The Reign of Hugues I
Minority of Hugues I
King Amaury died at Acre in April 1205 and was buried in the church of St. Sophia in Nicosia. He left the crown of Cyprus to his eldest son, Hugues I, then only eleven years old, under the guardianship of Gautier de Montbeliard, his brother-in-law. In 1206 Gautier attempted unsuccessfully to seize the Turkish port of Adalia, one of the principal centres of trade in the Levant and within a day's sail of Cyprus.

Kyrenia CastleIn 1208 the first castle of Kyrenia was built by Jean d'Ibelin. The harbour of Kyrenia had at this time become an important centre of trade between Cyprus and Asia Minor. In spite of wars and revolutions, Asia Minor throughout the Middle Ages was a most profiatable source of trade between Europe and the East. To its ports were brought by caravan all the rich merchandise of the East: silk, wool, hemp and cotton; madder and other dyes; leather and moroccos, furs and goatskins; carpets, spices and jewellery. The fortifications of Kyrenia was therefore designed partly to afford a safe refuge for the sips trading with the opposite coast. There was, however, a further reason. During the Lusignan dynasty, the island was held by force under feudal law and it was necessary for the government to have a stronghold against any possible rising of the native population. Such a stronghold must needs be on the coast, in order that it might be open to reinforcement from Europe by sea. The castle of Kyrenia was thus regarded as the fortified palace or stronghold of the royal house. The castle was supported by two inland fortresses, St. Hilarion and Buffavento, which by securing the heights of the Kyrenia range formed a second line of defence against a foreign attack or, on the other hand, outposts against an internal rising.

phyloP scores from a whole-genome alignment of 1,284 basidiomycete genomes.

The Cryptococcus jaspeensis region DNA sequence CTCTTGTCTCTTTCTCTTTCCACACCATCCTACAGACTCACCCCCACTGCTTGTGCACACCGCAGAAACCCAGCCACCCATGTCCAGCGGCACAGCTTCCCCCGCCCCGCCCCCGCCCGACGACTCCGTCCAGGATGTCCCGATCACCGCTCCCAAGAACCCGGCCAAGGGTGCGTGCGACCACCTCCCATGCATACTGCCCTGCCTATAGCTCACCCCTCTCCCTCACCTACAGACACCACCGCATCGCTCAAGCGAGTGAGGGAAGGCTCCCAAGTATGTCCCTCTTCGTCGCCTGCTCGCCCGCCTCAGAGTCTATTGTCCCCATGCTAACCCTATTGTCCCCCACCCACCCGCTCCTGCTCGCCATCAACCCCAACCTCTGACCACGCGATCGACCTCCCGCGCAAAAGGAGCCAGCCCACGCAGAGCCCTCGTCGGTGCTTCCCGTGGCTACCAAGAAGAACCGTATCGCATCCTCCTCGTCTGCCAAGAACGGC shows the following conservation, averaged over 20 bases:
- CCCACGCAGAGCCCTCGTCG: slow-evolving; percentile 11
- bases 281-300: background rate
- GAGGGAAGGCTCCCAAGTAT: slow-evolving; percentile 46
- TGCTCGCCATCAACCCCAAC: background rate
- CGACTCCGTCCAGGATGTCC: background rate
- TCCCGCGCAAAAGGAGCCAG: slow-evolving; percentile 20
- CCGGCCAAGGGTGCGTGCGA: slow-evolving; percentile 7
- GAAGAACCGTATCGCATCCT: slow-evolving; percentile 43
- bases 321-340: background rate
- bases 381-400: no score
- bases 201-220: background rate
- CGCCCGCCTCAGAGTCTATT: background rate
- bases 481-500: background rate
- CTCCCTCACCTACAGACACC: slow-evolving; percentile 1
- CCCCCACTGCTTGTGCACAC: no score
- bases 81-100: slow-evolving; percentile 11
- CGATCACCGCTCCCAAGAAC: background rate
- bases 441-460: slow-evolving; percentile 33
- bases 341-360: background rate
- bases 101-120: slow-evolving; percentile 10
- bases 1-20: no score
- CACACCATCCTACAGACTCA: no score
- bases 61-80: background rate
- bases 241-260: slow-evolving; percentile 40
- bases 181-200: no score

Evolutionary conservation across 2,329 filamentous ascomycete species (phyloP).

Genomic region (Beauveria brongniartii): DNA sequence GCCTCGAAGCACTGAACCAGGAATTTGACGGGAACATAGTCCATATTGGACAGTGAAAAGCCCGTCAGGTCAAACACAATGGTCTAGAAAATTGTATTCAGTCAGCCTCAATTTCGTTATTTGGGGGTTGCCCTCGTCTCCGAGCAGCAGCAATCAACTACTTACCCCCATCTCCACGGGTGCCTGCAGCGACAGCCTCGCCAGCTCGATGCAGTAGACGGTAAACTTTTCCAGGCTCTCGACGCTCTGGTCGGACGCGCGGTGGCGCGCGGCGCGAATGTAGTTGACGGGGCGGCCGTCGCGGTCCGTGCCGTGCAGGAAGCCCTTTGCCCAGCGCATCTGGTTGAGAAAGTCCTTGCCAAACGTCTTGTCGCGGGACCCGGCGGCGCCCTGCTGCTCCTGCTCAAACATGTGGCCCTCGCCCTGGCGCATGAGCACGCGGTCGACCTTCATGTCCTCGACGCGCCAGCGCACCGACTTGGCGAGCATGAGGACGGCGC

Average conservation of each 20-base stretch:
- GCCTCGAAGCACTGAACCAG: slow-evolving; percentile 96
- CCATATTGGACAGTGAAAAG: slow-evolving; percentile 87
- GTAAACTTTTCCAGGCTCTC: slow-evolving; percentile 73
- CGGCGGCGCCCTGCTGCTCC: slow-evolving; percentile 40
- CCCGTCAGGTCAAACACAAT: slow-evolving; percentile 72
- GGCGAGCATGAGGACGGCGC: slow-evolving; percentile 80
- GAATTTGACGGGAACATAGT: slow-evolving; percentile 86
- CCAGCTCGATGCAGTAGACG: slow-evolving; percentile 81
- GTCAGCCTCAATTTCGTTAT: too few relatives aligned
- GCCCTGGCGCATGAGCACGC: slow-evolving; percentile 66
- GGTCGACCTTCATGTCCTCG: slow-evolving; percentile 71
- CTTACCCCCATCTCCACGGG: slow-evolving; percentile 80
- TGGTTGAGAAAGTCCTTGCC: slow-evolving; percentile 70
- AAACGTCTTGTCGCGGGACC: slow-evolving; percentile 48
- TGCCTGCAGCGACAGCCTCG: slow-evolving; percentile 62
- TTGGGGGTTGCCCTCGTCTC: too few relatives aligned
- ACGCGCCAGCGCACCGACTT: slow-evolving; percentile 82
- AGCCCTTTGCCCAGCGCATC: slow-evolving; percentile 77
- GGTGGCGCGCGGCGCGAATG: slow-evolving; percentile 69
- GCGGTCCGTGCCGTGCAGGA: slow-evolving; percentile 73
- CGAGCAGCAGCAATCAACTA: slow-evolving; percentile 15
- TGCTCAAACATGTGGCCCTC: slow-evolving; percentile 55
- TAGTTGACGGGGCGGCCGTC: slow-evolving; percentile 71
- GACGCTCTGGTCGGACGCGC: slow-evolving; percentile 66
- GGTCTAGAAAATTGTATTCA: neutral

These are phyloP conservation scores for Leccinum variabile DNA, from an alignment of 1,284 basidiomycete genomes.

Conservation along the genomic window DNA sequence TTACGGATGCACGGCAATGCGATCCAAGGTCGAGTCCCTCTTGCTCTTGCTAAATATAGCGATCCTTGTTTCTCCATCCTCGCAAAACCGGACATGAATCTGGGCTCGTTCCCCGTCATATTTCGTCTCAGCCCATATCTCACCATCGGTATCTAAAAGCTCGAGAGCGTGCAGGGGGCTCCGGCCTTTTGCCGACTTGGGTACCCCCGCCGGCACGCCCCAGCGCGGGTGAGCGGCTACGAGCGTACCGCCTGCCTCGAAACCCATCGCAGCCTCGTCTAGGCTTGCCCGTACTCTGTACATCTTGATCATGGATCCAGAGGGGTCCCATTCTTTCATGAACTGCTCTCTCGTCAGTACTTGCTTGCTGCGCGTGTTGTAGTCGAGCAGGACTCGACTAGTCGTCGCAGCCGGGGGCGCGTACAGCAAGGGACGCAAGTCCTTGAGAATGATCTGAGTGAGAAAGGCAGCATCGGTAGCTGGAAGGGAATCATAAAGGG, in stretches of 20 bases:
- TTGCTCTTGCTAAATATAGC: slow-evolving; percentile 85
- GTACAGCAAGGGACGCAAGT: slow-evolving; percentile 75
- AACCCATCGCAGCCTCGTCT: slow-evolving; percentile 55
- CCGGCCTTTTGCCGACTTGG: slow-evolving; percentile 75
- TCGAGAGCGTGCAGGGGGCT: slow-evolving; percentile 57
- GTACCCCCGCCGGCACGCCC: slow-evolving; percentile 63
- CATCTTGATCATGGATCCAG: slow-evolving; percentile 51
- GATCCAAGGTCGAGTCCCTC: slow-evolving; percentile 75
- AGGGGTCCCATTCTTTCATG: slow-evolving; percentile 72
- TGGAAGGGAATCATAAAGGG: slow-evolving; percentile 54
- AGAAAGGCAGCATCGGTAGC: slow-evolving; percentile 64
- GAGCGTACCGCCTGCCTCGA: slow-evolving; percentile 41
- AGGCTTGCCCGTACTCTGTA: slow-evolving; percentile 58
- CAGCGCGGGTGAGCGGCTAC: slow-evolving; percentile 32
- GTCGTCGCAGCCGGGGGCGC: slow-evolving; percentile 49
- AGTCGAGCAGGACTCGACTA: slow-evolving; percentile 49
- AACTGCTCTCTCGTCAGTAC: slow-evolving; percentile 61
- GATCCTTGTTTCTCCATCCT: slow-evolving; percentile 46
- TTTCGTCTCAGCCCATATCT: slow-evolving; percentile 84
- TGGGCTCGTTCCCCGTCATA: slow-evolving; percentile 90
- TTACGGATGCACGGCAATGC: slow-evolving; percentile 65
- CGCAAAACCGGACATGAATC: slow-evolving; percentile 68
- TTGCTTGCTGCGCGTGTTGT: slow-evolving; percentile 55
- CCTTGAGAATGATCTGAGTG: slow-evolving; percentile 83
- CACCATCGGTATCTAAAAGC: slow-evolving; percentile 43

Abbaye de la Paix (Bellapais Abbey)In 1206 was founded near Kyrenia the Premostratensian Abbaye de la Pais, or Abbey of Peace, which name became corrupted later to Bella Paise. This abbey, one of the finest specimens of Gothic architecture in the Levant, was afterwards reconstructed by King Hugues III, surnamed the Great. The head of the community was a mitred abbot who was given by the king the privilege of carrying when mounted a gilded sword and spurs like the nobles of the kingdom. The abbey fell into decline in the sixteenth century under the Venetians.

In 1209 was founded the cathedral of St. Sophia in Nicosia, which was completed in 1228, though it was not consecrated until nearly a century later. The cathedral enjoyed the singular privilege of being able to confer freedom from servitude upon any child of the Parici class deposited at its gates. This right was abolished by the Venetians in the fifteenth century. For the service of the cathedral was established, with the consent of the Pope, a chapter consisting of a dean and ten cannons, with a permanent staff of twenty-four clergy and ten acolytes for whose maintenance revenues were assigned. In addition to its regular sources of income, the cathedral was generously endowed from time to time by the kings and nobles of the island.

The Rule of Hugues I